For instance, some of the schools with martial arts classes wanted to allow weapons sites to get through, relying on the adult supervision of students as the ultimate filter. For example, if a marital arts site that sells knives and uniforms is blocked because it sells knives, then the students wouldn't be able to order their martial arts uniforms. If a school doesn't have the ability to provide close supervision but still wants certain content to be available, Astaro provides a "whitelist" capability so that select websites within a blocked category can be allowed through.
Once inappropriate content is blocked, what then do you do with the deluge of unwanted content? While filters protect students from pornography and violence, most do not handle the endless stream of unwanted spam that bombards email addresses.
Cobion also provides a global spam database of 15 million analyzed entries in 58 categories, which enables the firewall to dam the flood of unwanted spam.
Additionally, Astaro's own technology enables Pike Peak BOCES to filter and to block Email carrying attachments infected with file types known to carry viruses, such as executables and visual basic scripts. Astaro's anti-virus technology allows for scanning of infected content in Email, as well. Soon after installing the Astaro firewall, it was put to the test during an outbreak of the Klez virus. Pikes Peak BOCES blocked about 400 infected Email messages a day. The $3,500 yearly license fee for the Astaro software paid for itself based on this event alone. If the virus had infiltrated the Pikes Peak BOCES network, we would have been done for.
Conserving and allocating bandwidth has enabled Pike Peak BOCES to lower its own network costs and pass the savings onto the school districts. For example, Astaro's quality of service (QoS) feature prevents certain school districts from monopolizing the available bandwidth. This is how Pikes Peak BOCES controlled file-sharing programs such as Napster. It just configures them to make them too slow to use. Based on a cost justification for 2002, all of the features in the software security appliance helped to save some school districts more than $1,200 a month on Internet access, not including the content filtering or the firewall.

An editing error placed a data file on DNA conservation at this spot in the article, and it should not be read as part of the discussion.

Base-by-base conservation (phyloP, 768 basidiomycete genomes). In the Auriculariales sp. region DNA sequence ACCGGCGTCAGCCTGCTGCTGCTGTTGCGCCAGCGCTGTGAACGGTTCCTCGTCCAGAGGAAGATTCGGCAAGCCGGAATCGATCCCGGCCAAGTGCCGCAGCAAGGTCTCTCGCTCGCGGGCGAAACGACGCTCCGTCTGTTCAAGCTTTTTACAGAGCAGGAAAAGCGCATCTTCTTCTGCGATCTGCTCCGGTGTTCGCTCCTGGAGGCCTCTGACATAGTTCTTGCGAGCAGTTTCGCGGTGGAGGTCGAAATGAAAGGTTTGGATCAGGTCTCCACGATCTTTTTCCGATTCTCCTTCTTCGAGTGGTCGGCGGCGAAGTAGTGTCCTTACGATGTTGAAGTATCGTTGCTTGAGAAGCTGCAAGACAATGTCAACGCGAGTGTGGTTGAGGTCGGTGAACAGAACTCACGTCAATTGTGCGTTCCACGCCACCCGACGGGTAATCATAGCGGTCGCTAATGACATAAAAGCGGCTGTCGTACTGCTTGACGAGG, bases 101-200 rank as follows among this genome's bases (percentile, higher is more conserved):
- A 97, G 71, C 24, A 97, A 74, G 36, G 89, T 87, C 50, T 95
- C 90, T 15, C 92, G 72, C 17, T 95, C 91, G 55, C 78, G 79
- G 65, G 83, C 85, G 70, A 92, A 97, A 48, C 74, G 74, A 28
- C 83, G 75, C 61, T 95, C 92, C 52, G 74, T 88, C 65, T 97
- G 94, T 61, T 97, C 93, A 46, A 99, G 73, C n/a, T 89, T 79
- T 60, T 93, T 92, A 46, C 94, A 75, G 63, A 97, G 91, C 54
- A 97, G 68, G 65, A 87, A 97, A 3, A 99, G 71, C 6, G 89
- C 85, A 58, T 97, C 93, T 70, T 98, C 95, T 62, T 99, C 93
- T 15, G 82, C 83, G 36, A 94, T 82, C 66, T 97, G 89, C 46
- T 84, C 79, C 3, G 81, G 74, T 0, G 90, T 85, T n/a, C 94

In addition to security features such as the firewall, a software security appliance needs to be reliable, easy to maintain, and always current. If the appliance server hardware fails, I can install the Astaro software on a similar server within 20 minutes. Since the software contains its own IP address, it functions as a self-contained entity capable of automatically making its own updates, such as patches and new virus signatures. I have set up the software to Email me a backup configuration file every night. This way I always have a backup CD of the latest version of the Astaro software ready if I need to re-install it. It puts my mind at ease and keeps me from worrying about my networks each night. What more can you ask for?
Email: Robert Cox